The SEC, as part of their initiative around the new liquidity rule, has given the green light for funds to implement Swing Pricing. For those not familiar with the Swing Pricing concept, basically it allows a fund to bump up or down their end of day NAV to help cover their increased transactional costs when market volatility causes higher than normal purchases or redemptions. It will be voluntary for a fund company if they want to implement Swing Pricing. Funds are prohibited from implementing it until November 19, 2018, in order to give those funds that do not have experience with Swing Pricing time to implement needed system changes. Swing Pricing is popular in Europe and those funds with a presence in Europe would perhaps have an advantage in being able to implement earlier than other funds, hence the delayed date.
Whatever happens to the Department of Labor fiduciary rule, the mutual fund industry is moving into a “fiduciary era.” For one thing, investment advisors hope to capitalize on investors’ heightened awareness of the role of a fiduciary. For another, the backlog of regulatory change that must be implemented is large and there are many processes in place that were implemented with time to market not efficiency of execution that need to be addressed.
Besides demanding ever-greater levels of transparency, regulators are also beginning to turn their attention to RegTech, to ensure investment firms have the systems to manage compliance workloads. As we look ahead to a future dominated by financial technology, it’s becoming clear that when it comes to data management, only the fittest will survive. Read more
Friday’s bill on the House floor to delay the DOL fiduciary rule may result in a 24-month delay of pending arduous legislation. The largest providers of services to investors in our industry set sail for the April 10th destination months ago. In our blog just after the election we noted that anything less than immediate clear guidance would allow for structural and maybe irreversible changes to go forward in our industry. I am not aware of any large platform that has a ‘Plan B’ whereby a coordinated roll-back exists.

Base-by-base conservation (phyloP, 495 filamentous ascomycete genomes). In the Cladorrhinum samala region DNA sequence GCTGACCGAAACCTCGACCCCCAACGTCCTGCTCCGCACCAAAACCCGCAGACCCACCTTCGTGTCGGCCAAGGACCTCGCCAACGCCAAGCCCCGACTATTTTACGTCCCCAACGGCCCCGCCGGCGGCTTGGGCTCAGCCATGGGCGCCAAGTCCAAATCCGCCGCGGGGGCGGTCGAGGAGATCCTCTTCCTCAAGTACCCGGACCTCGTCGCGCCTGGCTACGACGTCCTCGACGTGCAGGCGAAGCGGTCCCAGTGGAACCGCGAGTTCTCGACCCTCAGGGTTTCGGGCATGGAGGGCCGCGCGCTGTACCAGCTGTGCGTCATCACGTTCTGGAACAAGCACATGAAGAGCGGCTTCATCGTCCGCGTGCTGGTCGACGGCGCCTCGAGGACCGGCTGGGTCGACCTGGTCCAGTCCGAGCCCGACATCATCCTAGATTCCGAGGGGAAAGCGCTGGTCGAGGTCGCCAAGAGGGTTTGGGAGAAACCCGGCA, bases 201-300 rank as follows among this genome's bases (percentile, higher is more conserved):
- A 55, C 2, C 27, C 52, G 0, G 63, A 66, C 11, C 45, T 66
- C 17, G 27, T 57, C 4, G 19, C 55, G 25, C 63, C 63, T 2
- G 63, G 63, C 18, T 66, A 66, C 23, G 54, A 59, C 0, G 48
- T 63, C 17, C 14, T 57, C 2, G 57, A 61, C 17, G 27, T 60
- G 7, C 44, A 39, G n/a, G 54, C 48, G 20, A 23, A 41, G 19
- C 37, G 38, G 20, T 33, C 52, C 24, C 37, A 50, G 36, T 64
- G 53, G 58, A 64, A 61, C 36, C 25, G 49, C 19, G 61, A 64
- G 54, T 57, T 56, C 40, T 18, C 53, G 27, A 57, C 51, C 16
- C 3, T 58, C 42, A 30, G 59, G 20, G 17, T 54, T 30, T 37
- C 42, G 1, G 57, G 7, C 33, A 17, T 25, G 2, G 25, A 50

The deadlines outlined in the initial rule were so tight that the companies affected only had time to prepare a “plan to comply.” I believe the DOL’s rule will be delayed, but this will actually increase the expense of doing business for the industry. Read more
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Cutting Through the Noise
DOL Fiduciary Rule and Impact on Advisors & Product Selection
On-demand webinar — 35 minutes including Q&A
The DOL is requiring Brokers to act in the best interest of the client. What is the most effective and efficient way to do this with product selection?
How do you devise controls to manage the universe of securities that advisors choose from?
What are the product attributes you want your financial advisors to focus on?
In this webinar, we discuss how to leverage technology to satisfy the Advisor’s legal obligations and learn to:
In light of the upcoming DOL Rule, the SEC recently issued guidance to funds on disclosure issues and certain procedural requirements with offering variations in fund sales loads and new share classes. The SEC IM Guidance Update appears to be an attempt by the SEC to not only provide needed guidance to funds, but to also to alleviate for SEC staff what could become an avalanche of new filings. Read more